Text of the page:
Irene Fernandez Villegas

The mystery of bonding sustainable composite

Composite is a lightweight, strong material, which can be used to replace current materials in aviation and space travel. But it has its disadvantages. Composite is difficult to join, for example. Irene Fernandez Villegas, Assistant Professor in Aerospace Structures and Materials, is trying to unravel this mystery. She is an expert in welding composite materials.

(photo: Henri Werij)

Joining metals is simple: rivets, bolts or welding are all efficient methods. But it is more complicated with composites: they simply don´t want to play ball. Fernandez Villegas: “There’s no good technique available, which makes the manufacture and assembly of current composite aircraft structures slow and expensive. Our job is to look for alternative, cost-effective techniques. Welding is a very good option: it's fast, energy-efficient, high-quality and hence sustainable.”

The fact that welding composite materials became her specialism is a fortunate twist of fate: “I did my PhD research in this field at the Polytechnical University of Madrid. It was at times a frustrating process and once I'd finished, I swore never to go near the subject again. Now I'm teaching two Master's courses, including joining methods, and I head the Composite Welding Research Group at TU Delft. And I think it's fantastic. As research group leader I indirectly conduct research and I teach other people the tricks of the research trade in the hope that they´ll become as enthusiastic as I am.”

What's good about welding is that it´s fast and energy-efficient. But this also makes it a challenge: “As you heat locally, the process is highly affected by its surroundings. This affects the reliability and repeatability of the welding process. My approach is to develop smart welding processes that provide in situ information that can be used to automatically adjust the process. This information is crucial, because every change around the welding alters the process.” 

Welding is the best option to join composites structures: it's fast, energy-efficient, high-quality and that makes it sustainable.

Irene Fernandez Villegas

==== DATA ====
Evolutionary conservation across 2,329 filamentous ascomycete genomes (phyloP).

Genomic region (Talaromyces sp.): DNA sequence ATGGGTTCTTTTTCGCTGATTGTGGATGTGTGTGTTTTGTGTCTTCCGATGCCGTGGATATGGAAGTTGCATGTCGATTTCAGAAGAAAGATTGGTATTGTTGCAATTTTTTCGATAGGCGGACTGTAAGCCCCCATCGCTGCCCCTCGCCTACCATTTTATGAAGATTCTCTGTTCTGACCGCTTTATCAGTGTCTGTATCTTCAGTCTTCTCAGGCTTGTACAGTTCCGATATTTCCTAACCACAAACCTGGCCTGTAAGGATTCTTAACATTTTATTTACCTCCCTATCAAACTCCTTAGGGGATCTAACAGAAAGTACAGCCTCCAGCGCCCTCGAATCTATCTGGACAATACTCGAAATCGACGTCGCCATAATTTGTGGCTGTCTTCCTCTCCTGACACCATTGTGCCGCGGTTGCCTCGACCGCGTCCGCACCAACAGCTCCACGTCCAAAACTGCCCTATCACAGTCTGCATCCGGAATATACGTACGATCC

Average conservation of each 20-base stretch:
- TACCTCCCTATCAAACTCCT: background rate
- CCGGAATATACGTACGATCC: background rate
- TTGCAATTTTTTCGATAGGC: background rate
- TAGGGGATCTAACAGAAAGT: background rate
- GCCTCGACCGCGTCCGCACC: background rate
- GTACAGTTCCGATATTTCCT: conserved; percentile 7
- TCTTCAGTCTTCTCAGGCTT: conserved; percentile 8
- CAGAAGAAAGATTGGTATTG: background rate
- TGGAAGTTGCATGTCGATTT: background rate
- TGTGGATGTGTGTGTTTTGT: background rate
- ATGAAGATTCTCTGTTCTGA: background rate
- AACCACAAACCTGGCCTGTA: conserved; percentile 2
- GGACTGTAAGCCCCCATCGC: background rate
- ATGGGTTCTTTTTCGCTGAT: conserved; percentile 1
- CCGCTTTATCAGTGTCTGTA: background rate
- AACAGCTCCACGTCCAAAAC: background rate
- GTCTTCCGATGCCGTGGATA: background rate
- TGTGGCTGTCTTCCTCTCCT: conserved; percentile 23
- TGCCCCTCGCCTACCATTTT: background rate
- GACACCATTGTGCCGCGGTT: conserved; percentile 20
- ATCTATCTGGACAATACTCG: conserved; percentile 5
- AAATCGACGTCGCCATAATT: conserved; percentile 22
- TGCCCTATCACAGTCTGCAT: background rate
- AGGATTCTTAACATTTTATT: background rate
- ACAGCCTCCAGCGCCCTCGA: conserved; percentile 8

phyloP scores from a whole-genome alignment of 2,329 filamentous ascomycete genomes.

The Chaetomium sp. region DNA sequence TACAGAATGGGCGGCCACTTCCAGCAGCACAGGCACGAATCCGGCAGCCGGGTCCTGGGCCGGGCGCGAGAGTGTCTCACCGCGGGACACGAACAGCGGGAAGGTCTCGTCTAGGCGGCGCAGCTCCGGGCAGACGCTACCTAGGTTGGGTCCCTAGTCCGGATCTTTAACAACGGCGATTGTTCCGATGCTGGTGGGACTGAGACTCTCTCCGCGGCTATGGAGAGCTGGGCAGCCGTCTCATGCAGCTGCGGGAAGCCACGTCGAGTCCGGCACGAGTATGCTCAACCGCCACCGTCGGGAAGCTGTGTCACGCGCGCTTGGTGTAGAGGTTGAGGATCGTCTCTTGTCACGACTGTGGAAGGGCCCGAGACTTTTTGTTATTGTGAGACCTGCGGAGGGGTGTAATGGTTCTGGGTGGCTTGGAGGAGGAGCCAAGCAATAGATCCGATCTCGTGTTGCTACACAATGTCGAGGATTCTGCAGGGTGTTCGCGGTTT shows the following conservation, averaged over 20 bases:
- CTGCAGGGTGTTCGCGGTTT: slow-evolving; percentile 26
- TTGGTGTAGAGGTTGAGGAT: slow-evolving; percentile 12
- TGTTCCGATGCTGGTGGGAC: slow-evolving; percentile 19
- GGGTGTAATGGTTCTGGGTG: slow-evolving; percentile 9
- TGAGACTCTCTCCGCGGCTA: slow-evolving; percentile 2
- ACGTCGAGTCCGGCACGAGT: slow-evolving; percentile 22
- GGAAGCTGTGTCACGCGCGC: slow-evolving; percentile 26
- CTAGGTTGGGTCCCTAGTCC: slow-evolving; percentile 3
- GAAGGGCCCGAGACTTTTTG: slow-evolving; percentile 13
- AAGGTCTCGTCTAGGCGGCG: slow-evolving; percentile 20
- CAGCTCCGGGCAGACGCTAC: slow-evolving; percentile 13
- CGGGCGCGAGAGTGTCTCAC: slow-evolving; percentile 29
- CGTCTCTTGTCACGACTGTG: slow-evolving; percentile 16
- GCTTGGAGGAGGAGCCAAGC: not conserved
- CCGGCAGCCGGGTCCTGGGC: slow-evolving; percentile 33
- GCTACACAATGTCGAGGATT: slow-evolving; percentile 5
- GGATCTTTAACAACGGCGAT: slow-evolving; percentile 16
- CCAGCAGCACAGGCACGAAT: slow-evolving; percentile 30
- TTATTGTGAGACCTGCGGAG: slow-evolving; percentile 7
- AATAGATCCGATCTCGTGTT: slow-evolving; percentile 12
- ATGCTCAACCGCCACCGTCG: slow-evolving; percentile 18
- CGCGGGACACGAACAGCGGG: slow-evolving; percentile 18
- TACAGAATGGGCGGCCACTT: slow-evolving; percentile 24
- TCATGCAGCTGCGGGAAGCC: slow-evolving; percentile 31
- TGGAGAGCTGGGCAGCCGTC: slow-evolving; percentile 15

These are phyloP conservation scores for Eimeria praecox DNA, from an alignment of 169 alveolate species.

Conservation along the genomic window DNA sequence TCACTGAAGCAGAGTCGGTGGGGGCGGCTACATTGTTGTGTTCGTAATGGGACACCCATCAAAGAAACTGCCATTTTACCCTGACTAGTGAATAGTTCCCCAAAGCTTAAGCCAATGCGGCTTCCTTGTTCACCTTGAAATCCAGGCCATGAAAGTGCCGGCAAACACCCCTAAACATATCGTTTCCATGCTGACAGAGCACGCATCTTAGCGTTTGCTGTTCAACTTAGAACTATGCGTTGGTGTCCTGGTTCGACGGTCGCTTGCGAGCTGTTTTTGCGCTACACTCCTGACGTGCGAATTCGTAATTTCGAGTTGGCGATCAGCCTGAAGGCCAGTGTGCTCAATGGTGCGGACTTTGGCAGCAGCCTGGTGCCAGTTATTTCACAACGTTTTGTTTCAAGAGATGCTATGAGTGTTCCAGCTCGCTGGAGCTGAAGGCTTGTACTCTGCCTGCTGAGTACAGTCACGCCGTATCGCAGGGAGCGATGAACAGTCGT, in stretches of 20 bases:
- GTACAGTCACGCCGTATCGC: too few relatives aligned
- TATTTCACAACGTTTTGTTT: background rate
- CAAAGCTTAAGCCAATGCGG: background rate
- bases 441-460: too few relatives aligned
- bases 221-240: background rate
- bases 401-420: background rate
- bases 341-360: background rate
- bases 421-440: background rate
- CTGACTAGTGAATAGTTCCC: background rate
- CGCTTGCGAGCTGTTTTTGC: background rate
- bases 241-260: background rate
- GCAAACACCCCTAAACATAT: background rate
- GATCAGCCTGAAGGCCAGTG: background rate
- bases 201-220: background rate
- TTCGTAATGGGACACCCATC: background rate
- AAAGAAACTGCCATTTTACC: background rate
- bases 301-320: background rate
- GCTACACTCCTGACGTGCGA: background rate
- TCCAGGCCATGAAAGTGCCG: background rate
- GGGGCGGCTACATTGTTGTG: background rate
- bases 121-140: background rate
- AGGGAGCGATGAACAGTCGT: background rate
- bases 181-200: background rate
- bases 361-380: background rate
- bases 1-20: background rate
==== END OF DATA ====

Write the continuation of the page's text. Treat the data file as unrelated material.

Composites are strong and lightweight, have a long lifespan and are sustainable. “When used for aircraft and trains, for example, you need less material to sustain the same loads than with metal. This means less energy is needed to propel them, and lower CO2 emissions are produced. In the case of an electric car, the CO2 emission is zero. On the other hand, composites are plastics and the fibres cannot be recycled. Luckily, the composites that can be welded happen to be easier to recycle.”

Mad about microscopes

The experimental aspect of her work really suits Fernandez Villegas. “I had a chemistry set when I was a child and I could mix things and make them explode. I thought it was fantastic. I also had a microscope with which you could see really tiny objects. Not really of course, but I was mad about that microscope. I still love microscopes and train my students to use them. We work here with materials: we make them and we break them. As far as I'm concerned, people now are obsessed with the readings on machines. If the figures don't add up, we think up theories to explain what's going on. But the evidence is right there in front of us. You just have to look at it through the microscope!”

Fernandez Villegas wants to give the next generation of researchers and technicians more pleasure in their work. “We teach our students all the technical stuff and how to become outstanding researchers, but not how to cope with stress and the endless mountains of work. Investing in this aspect is another way of guaranteeing sustainable development. I had to find my own way, and now I want to start a course to enable others to develop their soft skills. That might sound strange in our technical world, but it's exactly these soft skills you need to get on in life as an academic and a human being.”

Fernandez Villegas, for example, realised that she needs time, space, peace and quiet in order to think. “I have this at home so I’m super-productive. I enjoy writing papers, but it used to take me forever. Now I can do it in a week.” Marie Curie used to be her hero, but these days it's Matthieu Ricard, a biochemist who became a Buddhist monk. “He teaches about happiness and I find him a real inspiration.”

While in Bali last summer, she saw for herself the vital importance of working towards sustainability. “It was a coral reef area but the coast was full of dead coral. Another island was strewn with plastic. You hear about it on the news, but it’s awful to see it with your own eyes. I do just a little bit for the environment by not owning a car, but I'm highly motivated to fight for a cleaner world.”

Dr. I. (Irene) Fernandez Villegas